Amid complaints from local residents that he hasn’t made himself available to constituents, Congressman Denver Riggleman has scheduled his first in-person town hall meeting for August 28—in Danville.
The Republican representative of Virginia’s 5th District in the U.S. House of Representatives took office in January, when he published a pledge that said he would “conduct town halls throughout the district” once he was settled in. Seven months into his term, Riggleman has only held one town hall, by phone, but says he’s met with constituents in other ways.
“I don’t know if you want to call them town halls, but we certainly have been doing listening tours with every type of constituency we have, so I think the town halls, listening tours, roundtables, all those are pretty much the same thing,” Riggleman says. He says he plans to hold a town hall in Charlottesville “in the next four to five months.”
Craig DuBose is a Charlottesville resident who grew disgruntled with Riggleman’s lack of town hall meetings. The carpenter, who similarly pursued Riggleman’s predecessor, Tom Garrett, decided to organize a “constituent day” with other voters on August 26 at Riggleman’s office.
The event was promoted by Indivisible Charlottesville—an anti-Trump group that advocates for holding public officials accountable—with the idea that residents could visit Riggleman’s local office to voice their concerns about what’s going on in the district. The congressman says he wasn’t aware of the constituent day prior to it happening.
“How many times do we have to show and ask you to respond to this before you either respond to it or tell us you’re not going to?” DuBose says. He started making regular visits to the office in July with a group of fellow residents to try and speak with Riggleman, with no success.
Fourteen people marked on Facebook that they stopped by the office Monday, and 37 said they were interested. A Riggleman staffer confirmed multiple people had visited that morning but wouldn’t disclose a number.
As it turns out, the congressman was in fact in Charlottesville on Monday, meeting with local farmers and lawmakers at Roslyn Farm. He also attended a roundtable at the crop processing company Nutrien Ag Solutions in South Hill. Richard Fox, the owner of Roslyn Farm, says local farmers feel like their voices are heard by Riggleman, who co-owns a distillery with his wife Christine in Afton.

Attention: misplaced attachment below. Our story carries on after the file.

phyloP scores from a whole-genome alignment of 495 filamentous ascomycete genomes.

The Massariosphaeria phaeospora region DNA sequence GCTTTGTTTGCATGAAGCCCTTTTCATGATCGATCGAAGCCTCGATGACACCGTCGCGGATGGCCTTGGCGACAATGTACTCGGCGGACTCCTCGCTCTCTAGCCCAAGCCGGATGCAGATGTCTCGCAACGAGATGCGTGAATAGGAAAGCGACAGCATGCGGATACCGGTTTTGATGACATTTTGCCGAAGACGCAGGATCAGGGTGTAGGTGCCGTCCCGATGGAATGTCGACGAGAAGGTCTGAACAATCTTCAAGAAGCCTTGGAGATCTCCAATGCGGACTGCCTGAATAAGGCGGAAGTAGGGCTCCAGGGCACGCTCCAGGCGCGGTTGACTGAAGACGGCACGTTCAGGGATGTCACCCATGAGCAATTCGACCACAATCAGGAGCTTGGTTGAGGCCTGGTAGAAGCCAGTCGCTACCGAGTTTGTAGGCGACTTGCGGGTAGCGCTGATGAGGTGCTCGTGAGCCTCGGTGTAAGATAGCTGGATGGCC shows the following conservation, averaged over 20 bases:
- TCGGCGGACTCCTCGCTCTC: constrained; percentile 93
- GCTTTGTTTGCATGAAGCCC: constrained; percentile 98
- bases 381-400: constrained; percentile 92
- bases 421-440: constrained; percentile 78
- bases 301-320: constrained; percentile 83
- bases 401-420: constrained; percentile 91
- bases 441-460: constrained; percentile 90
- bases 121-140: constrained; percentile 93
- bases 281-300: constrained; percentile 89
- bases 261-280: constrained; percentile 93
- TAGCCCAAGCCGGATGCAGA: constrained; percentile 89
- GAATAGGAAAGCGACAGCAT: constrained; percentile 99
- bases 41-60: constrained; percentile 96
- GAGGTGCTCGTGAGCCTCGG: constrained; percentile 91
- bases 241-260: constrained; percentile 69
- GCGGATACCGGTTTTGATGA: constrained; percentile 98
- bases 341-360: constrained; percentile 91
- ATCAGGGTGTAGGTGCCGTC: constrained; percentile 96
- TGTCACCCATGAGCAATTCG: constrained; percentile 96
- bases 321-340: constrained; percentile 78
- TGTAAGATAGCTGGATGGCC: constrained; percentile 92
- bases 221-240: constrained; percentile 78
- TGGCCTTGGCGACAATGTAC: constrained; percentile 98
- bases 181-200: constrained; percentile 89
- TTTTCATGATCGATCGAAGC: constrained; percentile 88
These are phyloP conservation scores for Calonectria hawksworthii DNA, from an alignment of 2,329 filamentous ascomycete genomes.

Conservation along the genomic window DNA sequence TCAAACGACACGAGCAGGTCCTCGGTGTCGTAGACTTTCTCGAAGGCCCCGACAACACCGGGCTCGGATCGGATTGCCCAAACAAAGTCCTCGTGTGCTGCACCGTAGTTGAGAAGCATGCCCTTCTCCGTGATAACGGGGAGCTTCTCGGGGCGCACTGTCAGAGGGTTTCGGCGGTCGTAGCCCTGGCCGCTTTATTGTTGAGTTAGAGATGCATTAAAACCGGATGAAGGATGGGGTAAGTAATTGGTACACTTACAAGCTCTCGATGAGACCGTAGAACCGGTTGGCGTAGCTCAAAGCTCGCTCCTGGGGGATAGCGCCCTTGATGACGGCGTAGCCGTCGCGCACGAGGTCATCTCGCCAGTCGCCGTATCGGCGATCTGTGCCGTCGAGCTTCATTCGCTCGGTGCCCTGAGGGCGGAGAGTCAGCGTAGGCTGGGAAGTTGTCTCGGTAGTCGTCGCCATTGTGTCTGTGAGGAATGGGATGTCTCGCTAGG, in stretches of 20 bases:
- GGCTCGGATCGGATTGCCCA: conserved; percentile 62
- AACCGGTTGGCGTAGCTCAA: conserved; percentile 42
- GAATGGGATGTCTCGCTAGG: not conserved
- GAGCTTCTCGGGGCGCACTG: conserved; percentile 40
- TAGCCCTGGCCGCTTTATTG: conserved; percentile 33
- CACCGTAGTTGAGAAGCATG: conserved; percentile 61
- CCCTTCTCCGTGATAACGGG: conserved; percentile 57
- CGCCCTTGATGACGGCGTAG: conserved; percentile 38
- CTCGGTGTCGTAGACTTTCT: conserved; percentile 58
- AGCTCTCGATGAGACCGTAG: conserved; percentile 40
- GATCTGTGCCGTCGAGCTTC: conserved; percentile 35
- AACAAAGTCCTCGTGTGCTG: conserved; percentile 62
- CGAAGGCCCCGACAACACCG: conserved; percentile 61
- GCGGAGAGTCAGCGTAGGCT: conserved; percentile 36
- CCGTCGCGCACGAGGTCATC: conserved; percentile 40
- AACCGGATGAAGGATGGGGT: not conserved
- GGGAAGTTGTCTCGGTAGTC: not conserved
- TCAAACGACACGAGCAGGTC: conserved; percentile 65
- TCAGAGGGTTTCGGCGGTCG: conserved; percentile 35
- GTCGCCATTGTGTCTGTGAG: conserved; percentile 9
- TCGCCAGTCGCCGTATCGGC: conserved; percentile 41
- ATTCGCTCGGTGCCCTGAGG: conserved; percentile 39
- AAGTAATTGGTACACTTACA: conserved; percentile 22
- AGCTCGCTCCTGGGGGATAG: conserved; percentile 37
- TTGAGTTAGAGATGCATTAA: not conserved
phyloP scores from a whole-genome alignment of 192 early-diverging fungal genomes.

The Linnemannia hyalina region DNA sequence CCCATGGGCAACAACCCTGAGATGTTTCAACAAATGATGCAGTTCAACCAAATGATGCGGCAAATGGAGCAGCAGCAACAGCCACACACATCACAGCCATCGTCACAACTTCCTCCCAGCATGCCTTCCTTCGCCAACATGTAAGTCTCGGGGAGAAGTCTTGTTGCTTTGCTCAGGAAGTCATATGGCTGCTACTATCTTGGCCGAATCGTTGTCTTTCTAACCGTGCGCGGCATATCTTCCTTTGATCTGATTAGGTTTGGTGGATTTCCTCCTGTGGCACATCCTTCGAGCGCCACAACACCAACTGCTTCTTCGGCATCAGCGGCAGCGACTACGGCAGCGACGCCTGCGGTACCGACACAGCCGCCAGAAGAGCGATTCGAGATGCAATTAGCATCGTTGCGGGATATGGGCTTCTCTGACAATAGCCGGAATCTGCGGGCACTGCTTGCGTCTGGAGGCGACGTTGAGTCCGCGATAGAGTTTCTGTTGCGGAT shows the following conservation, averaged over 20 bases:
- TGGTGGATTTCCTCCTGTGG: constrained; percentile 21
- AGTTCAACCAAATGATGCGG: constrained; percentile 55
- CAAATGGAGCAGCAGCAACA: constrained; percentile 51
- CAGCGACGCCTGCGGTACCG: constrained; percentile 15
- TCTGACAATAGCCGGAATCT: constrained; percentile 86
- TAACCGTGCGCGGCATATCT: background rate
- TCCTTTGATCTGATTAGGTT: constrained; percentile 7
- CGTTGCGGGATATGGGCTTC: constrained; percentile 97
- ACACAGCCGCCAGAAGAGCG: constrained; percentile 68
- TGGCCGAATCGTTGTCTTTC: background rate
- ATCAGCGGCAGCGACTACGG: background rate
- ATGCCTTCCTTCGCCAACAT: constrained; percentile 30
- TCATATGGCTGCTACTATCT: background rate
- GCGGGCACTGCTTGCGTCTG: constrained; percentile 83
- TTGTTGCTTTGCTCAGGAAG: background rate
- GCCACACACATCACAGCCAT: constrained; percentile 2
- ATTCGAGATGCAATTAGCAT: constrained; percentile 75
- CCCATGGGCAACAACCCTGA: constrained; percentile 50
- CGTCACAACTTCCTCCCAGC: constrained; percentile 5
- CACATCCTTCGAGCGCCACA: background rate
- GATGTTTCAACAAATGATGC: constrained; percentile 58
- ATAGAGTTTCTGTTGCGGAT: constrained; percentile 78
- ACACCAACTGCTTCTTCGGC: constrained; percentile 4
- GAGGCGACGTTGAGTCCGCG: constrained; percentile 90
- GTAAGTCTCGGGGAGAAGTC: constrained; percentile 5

“Over the last couple years, building those relationships with local farmers has definitely helped him just hit the ground running,” Fox says. “At the end of the day, you can talk with Denver and he actually knows what you’re saying. He can talk some farm stuff and he gets it just because he’s at least had to be on the other end of the commodity industry.”
In his weekly newsletter sent to subscribers July 26, Riggleman wrote that he was “excited to visit with constituents” during Congress’ yearly August recess. He spent a majority of the first two weeks of the month visiting facilities at the U.S.-Mexico border and taking a congressional delegation trip to Israel before making a business tour across the district.
“It’s just not true, I mean that’s ridiculous,” Riggleman says of those claiming their voices aren’t being heard. “Instead of screaming all the time, just maybe look at what I’m doing…I think most of the people complaining are just specifically in Charlottesville with a certain group of people, and that’s fine. But don’t be disingenuous. That’s just absurd.”
Paul Bostrom is a Charlottesville resident who visited Riggleman’s office as part of the constituent day. He hoped to ask Riggleman about his stance on some of President Trump’s recent comments. Although he can’t attend Riggleman’s town hall in Danville on Wednesday, because it’s two hours away, Bostrom wants to hear from Riggleman directly about Trump and some of the issues pertinent to the district.
“I want to hear more from his mouth about what’s going on in the district and what’s going on in Congress,” he says.
With no firm date set for a town hall in Charlottesville, Riggleman invites city residents to follow him on social media and subscribe to his newsletter in order to stay informed on what he’s doing in Congress. DuBose, who is an active commenter on Riggleman’s Facebook page, claims some of his comments have disappeared from the congressman’s official Facebook page, an allegation Riggleman denies. He stresses that constituents can schedule meetings with him at his local offices, but that representing such a large district pulls him in many different directions.
“I think what people need to understand is we have a district that’s 10,000 square miles, 21 counties, and Charlottesville specifically is 1/1,000th of the district geographically,” Riggleman says. “So it’s great that they’re planning a constituent day, but I’m meeting with constituents in multiple counties every month. It’s a challenge with a district bigger than New Jersey [and] hopefully people understand that.”